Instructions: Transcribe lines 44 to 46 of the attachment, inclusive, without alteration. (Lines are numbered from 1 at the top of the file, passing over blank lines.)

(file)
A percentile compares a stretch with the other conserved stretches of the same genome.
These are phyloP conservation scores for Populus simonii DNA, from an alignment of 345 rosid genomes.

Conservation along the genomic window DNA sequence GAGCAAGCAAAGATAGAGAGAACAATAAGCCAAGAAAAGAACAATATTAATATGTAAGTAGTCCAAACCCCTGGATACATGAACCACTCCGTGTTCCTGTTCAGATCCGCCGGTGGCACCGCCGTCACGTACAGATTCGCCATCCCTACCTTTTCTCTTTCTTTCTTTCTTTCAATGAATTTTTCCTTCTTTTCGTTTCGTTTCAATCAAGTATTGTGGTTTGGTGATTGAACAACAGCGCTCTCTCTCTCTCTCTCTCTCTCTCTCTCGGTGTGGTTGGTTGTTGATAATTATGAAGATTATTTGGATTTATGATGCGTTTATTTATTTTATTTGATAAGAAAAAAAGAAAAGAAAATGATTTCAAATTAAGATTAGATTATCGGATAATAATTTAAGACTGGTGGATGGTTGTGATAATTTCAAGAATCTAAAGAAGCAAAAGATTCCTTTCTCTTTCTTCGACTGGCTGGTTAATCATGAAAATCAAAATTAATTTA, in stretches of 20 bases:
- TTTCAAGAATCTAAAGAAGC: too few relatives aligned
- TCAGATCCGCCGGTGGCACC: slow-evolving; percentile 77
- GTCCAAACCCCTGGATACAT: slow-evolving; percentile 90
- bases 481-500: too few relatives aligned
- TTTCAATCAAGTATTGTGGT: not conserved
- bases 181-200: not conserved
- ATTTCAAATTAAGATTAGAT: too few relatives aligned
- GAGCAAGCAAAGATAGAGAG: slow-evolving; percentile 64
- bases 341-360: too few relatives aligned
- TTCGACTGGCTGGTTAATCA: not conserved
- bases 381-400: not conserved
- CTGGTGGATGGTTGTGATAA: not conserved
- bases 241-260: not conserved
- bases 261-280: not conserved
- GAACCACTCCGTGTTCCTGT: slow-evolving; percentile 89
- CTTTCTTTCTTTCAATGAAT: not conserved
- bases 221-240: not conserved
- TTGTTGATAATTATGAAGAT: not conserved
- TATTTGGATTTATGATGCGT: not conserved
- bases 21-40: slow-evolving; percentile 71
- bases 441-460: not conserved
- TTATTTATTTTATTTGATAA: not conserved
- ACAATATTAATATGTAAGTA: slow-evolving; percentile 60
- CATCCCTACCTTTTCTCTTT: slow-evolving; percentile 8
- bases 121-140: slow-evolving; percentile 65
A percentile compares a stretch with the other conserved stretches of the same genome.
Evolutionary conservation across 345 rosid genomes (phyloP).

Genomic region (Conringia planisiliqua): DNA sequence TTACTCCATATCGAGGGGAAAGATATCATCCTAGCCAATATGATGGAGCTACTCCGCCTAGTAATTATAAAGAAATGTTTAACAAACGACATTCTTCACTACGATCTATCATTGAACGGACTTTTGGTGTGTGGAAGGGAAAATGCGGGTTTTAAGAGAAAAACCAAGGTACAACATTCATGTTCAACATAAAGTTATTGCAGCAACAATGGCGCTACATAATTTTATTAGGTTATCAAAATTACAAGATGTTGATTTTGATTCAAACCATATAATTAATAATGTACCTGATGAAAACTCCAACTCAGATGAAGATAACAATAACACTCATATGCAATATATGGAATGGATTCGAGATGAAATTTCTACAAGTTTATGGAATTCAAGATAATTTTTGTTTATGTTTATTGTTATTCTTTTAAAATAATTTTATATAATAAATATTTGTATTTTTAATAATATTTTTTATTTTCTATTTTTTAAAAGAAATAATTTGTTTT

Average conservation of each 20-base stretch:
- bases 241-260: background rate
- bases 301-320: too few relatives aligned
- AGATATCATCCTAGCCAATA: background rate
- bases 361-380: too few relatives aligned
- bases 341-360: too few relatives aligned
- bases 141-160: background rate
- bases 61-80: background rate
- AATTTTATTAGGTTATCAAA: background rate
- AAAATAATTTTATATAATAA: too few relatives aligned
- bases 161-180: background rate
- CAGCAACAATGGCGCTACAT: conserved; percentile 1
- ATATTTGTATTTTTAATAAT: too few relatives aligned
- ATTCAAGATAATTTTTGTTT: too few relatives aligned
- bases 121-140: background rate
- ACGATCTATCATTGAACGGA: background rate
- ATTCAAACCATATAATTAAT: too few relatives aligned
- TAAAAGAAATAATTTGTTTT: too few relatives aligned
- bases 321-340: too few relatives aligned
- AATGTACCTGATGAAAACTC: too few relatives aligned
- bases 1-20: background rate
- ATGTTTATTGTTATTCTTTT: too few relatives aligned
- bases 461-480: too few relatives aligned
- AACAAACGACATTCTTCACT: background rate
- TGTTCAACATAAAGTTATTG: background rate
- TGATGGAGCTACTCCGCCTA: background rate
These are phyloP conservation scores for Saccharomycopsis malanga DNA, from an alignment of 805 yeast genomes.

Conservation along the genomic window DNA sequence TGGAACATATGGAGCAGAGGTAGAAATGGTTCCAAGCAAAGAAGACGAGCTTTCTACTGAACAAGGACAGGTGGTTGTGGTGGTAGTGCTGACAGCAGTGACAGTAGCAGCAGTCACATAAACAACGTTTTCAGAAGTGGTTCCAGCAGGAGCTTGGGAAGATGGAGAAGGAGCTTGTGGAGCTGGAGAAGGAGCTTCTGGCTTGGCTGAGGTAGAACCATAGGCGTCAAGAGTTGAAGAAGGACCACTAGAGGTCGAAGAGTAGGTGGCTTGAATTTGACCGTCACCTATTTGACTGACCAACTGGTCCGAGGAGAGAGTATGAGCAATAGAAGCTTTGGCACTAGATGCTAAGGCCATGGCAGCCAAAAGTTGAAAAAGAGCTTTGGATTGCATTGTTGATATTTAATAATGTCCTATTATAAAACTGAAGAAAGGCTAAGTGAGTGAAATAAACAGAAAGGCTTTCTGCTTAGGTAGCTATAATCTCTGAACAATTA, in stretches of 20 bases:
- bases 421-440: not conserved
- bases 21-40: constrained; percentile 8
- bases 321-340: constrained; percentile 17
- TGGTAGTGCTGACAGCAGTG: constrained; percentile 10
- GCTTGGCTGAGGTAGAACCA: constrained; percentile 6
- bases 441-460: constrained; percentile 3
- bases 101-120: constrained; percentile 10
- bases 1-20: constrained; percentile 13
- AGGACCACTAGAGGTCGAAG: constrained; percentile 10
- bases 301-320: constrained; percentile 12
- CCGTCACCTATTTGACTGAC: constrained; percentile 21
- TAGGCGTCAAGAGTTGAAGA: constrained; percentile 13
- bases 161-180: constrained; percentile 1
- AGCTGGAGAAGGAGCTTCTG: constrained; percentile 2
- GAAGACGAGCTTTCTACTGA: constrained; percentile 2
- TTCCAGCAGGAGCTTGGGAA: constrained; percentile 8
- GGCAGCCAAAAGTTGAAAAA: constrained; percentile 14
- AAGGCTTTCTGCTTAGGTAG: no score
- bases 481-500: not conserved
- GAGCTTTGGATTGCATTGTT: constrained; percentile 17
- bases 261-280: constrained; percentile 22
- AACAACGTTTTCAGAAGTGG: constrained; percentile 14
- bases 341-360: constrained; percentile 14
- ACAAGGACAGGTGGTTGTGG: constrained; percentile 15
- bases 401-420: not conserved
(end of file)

- ATATTTGTATTTTTAATAAT: too few relatives aligned
- ATTCAAGATAATTTTTGTTT: too few relatives aligned
- bases 121-140: background rate